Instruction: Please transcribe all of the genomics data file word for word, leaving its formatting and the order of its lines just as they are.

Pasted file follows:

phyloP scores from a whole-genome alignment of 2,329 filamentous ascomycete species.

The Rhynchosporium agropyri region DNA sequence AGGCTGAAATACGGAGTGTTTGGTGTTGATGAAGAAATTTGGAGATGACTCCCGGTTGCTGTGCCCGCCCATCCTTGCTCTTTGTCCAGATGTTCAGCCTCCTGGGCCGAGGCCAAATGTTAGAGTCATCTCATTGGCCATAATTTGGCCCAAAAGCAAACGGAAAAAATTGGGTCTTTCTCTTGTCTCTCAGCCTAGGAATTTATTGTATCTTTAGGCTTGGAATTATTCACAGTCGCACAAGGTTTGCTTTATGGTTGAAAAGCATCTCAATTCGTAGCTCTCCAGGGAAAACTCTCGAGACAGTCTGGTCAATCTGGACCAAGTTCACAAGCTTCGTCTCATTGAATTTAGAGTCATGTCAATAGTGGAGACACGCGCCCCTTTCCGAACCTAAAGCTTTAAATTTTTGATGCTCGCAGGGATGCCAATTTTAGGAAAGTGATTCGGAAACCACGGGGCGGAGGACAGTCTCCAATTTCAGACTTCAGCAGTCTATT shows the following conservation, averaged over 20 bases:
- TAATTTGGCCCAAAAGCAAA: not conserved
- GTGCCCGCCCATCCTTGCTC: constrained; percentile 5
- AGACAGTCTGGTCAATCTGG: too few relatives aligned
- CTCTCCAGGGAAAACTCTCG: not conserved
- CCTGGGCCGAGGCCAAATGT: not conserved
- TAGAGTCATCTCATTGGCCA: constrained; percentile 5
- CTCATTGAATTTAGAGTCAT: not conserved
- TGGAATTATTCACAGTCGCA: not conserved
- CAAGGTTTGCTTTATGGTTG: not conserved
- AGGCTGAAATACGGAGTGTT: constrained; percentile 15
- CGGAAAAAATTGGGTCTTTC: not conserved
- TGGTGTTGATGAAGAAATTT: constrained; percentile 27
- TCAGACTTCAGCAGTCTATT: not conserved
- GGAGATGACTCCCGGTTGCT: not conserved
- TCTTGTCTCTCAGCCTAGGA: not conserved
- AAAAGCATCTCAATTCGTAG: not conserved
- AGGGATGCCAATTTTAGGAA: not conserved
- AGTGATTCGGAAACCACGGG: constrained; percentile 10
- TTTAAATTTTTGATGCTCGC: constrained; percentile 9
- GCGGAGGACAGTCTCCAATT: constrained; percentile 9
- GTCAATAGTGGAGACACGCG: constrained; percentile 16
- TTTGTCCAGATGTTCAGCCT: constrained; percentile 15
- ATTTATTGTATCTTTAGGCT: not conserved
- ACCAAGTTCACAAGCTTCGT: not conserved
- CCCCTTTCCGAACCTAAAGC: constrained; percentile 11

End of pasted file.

phyloP scores from a whole-genome alignment of 2,329 filamentous ascomycete species.

The Rhynchosporium agropyri region DNA sequence AGGCTGAAATACGGAGTGTTTGGTGTTGATGAAGAAATTTGGAGATGACTCCCGGTTGCTGTGCCCGCCCATCCTTGCTCTTTGTCCAGATGTTCAGCCTCCTGGGCCGAGGCCAAATGTTAGAGTCATCTCATTGGCCATAATTTGGCCCAAAAGCAAACGGAAAAAATTGGGTCTTTCTCTTGTCTCTCAGCCTAGGAATTTATTGTATCTTTAGGCTTGGAATTATTCACAGTCGCACAAGGTTTGCTTTATGGTTGAAAAGCATCTCAATTCGTAGCTCTCCAGGGAAAACTCTCGAGACAGTCTGGTCAATCTGGACCAAGTTCACAAGCTTCGTCTCATTGAATTTAGAGTCATGTCAATAGTGGAGACACGCGCCCCTTTCCGAACCTAAAGCTTTAAATTTTTGATGCTCGCAGGGATGCCAATTTTAGGAAAGTGATTCGGAAACCACGGGGCGGAGGACAGTCTCCAATTTCAGACTTCAGCAGTCTATT shows the following conservation, averaged over 20 bases:
- TAATTTGGCCCAAAAGCAAA: not conserved
- GTGCCCGCCCATCCTTGCTC: constrained; percentile 5
- AGACAGTCTGGTCAATCTGG: too few relatives aligned
- CTCTCCAGGGAAAACTCTCG: not conserved
- CCTGGGCCGAGGCCAAATGT: not conserved
- TAGAGTCATCTCATTGGCCA: constrained; percentile 5
- CTCATTGAATTTAGAGTCAT: not conserved
- TGGAATTATTCACAGTCGCA: not conserved
- CAAGGTTTGCTTTATGGTTG: not conserved
- AGGCTGAAATACGGAGTGTT: constrained; percentile 15
- CGGAAAAAATTGGGTCTTTC: not conserved
- TGGTGTTGATGAAGAAATTT: constrained; percentile 27
- TCAGACTTCAGCAGTCTATT: not conserved
- GGAGATGACTCCCGGTTGCT: not conserved
- TCTTGTCTCTCAGCCTAGGA: not conserved
- AAAAGCATCTCAATTCGTAG: not conserved
- AGGGATGCCAATTTTAGGAA: not conserved
- AGTGATTCGGAAACCACGGG: constrained; percentile 10
- TTTAAATTTTTGATGCTCGC: constrained; percentile 9
- GCGGAGGACAGTCTCCAATT: constrained; percentile 9
- GTCAATAGTGGAGACACGCG: constrained; percentile 16
- TTTGTCCAGATGTTCAGCCT: constrained; percentile 15
- ATTTATTGTATCTTTAGGCT: not conserved
- ACCAAGTTCACAAGCTTCGT: not conserved
- CCCCTTTCCGAACCTAAAGC: constrained; percentile 11